External debt crisis should not be overlooked in Sudan’s struggle for power

External debt crisis should not be overlooked in Sudan’s struggle for power

As thousands camp outside Sudan’s makeshift military headquarters in Khartoum, there is genuine hope of a civilian transfer of power in Africa’s third largest country. After years of suppressive military rule and a decline in oil revenues following South Sudan’s secession in 2011, Omar al-Bashir was ousted in a bloodless coup earlier this month after three decades in power. But beyond the familiar challenges of rising bread prices and chronic state corruption lies a less talked about problem for Sudan’s next government, its external debt burden.

According to the IMF’s 2017 Debt Sustainability Analysis – containing the latest available figures – Sudan’s national debt reached 116 percent of GDP at end-2016, the bulk of which was foreign-denominated. External public debt was estimated at 111 percent, pushing annual interest payments up to 34 percent of revenues (well in excess of IMF recommended levels). Since the near total collapse of the Sudanese Dinar in early-2018, furthermore, these figures will have risen.

The transfer of funds away from interest payments to productive investment provides the carrot for Sudan’s next government. However, sovereign debt restructuring represents a terrifying stick, and for good reason. Debt resolutions are typically associated with capital outflows, currency depreciations and economic recessions. If planned carefully, however, they also present a rare opportunity, a reduction in the debt quantum and the chance for governments to pull up their bootstraps and regain the trust of citizens and creditors alike.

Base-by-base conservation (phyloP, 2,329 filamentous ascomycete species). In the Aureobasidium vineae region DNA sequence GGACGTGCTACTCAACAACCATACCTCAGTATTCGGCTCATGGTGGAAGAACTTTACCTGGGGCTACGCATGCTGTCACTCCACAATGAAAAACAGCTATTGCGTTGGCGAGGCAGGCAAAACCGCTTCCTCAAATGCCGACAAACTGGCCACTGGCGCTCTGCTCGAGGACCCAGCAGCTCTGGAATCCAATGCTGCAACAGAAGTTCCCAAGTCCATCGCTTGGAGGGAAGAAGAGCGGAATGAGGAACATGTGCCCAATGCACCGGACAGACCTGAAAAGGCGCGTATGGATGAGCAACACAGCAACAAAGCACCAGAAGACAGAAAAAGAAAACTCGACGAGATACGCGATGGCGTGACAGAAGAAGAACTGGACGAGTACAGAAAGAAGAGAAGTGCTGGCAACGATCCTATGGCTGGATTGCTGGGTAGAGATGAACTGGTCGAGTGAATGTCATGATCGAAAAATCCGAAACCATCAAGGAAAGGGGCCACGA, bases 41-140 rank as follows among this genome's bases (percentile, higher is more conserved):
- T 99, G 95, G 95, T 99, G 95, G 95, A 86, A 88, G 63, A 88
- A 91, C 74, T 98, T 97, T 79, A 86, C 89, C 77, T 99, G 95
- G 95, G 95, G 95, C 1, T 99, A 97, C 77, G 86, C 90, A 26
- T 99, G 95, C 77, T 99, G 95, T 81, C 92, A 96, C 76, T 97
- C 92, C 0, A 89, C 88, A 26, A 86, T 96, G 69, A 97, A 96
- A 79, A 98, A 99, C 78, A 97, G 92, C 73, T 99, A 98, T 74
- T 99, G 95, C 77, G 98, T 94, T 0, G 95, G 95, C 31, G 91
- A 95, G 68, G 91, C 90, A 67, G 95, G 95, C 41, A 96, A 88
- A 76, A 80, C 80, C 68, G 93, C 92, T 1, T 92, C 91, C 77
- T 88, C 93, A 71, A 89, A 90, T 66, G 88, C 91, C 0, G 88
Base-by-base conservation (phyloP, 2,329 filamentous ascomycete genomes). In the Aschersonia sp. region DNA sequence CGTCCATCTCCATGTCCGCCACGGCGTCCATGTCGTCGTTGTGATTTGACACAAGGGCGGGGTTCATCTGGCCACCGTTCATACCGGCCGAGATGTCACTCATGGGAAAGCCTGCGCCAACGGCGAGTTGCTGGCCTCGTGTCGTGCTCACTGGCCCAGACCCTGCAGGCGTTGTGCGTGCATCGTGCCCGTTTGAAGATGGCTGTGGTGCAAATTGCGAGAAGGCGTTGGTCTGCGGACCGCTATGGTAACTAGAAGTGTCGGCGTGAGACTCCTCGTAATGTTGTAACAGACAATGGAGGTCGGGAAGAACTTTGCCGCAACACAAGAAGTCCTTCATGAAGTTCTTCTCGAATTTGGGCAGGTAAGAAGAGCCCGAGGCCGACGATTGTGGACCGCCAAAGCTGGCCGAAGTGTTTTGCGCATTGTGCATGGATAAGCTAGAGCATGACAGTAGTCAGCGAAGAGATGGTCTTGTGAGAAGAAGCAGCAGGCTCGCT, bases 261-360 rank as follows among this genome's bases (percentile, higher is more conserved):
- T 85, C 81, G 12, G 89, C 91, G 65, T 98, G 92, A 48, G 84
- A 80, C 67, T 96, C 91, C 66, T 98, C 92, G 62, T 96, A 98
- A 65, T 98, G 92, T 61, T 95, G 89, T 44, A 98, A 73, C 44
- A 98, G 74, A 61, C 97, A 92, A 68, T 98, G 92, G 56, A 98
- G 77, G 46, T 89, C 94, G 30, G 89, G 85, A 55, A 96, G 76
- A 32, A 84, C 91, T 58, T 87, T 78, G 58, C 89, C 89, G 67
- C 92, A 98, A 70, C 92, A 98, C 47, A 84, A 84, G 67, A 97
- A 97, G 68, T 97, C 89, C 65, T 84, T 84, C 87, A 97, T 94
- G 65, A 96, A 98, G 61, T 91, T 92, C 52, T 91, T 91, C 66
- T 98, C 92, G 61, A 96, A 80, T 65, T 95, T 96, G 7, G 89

While Sudan can take little comfort from Cameroon’s performance after its 2004 default, it could look to Ukraine’s debt resolution and subsequent growth uptick following its debt default in 2015. If designed to achieve sustainability, and with the full consent of lenders, a debt restructuring may well be the ‘reset’ button Sudan desperately needs to reignite growth.

Unfortunately, Sudan has been barred from debt capital markets since the late 1990s. Following terrorist-related sanctions in 1997 Sudan was prohibited from issuing US-dollar bonds and quickly ceased servicing its foreign currency debt, subsequently amassing years of missed interest payments (otherwise known as arrears). It is a little-known fact that insolvent countries must undertake an ‘arrears-clearance’ program with multi-lateral agencies first before carrying out a wider debt workout.

The one saving-grace from President Clinton’s punitive 1990s sanctions is that, cast into the financial wilderness for decades, Sudan remains eligible for the IMF/World Bank’s Heavily Indebted Poor Countries initiative (HIPC), a multi-country debt relief project. Banned from the program in the early 2000s, Sudan is now entitled (following removal from the United States’ ‘terror list’) to use HIPC financing to clear the Augean stable of its arrears.

Last week, the African Union threatened Sudan’s interim military government with exclusion from the group pending failure to return the country to civilian rule within three months. A canny move as suspension from the regional body would make negotiations with creditors, desperately needed to unlock HIPC funds, close to impossible.

If Sudan’s next government wishes to avoid the failures of Mr Bashir’s tenure and overcome the financial trappings of excessive debt, it will almost certainly need to use IMF moneys as a starting point for restructuring efforts. Once arrears are successfully cleared, Sudan can then begin restructuring negotiations with bi-lateral and commercial creditors. Resolution to the debt crisis will be long and painful, but if Sudan’s next President wishes to avoid the economic doldrums of the past decade, sovereign debt restructuring will need to be a top priority.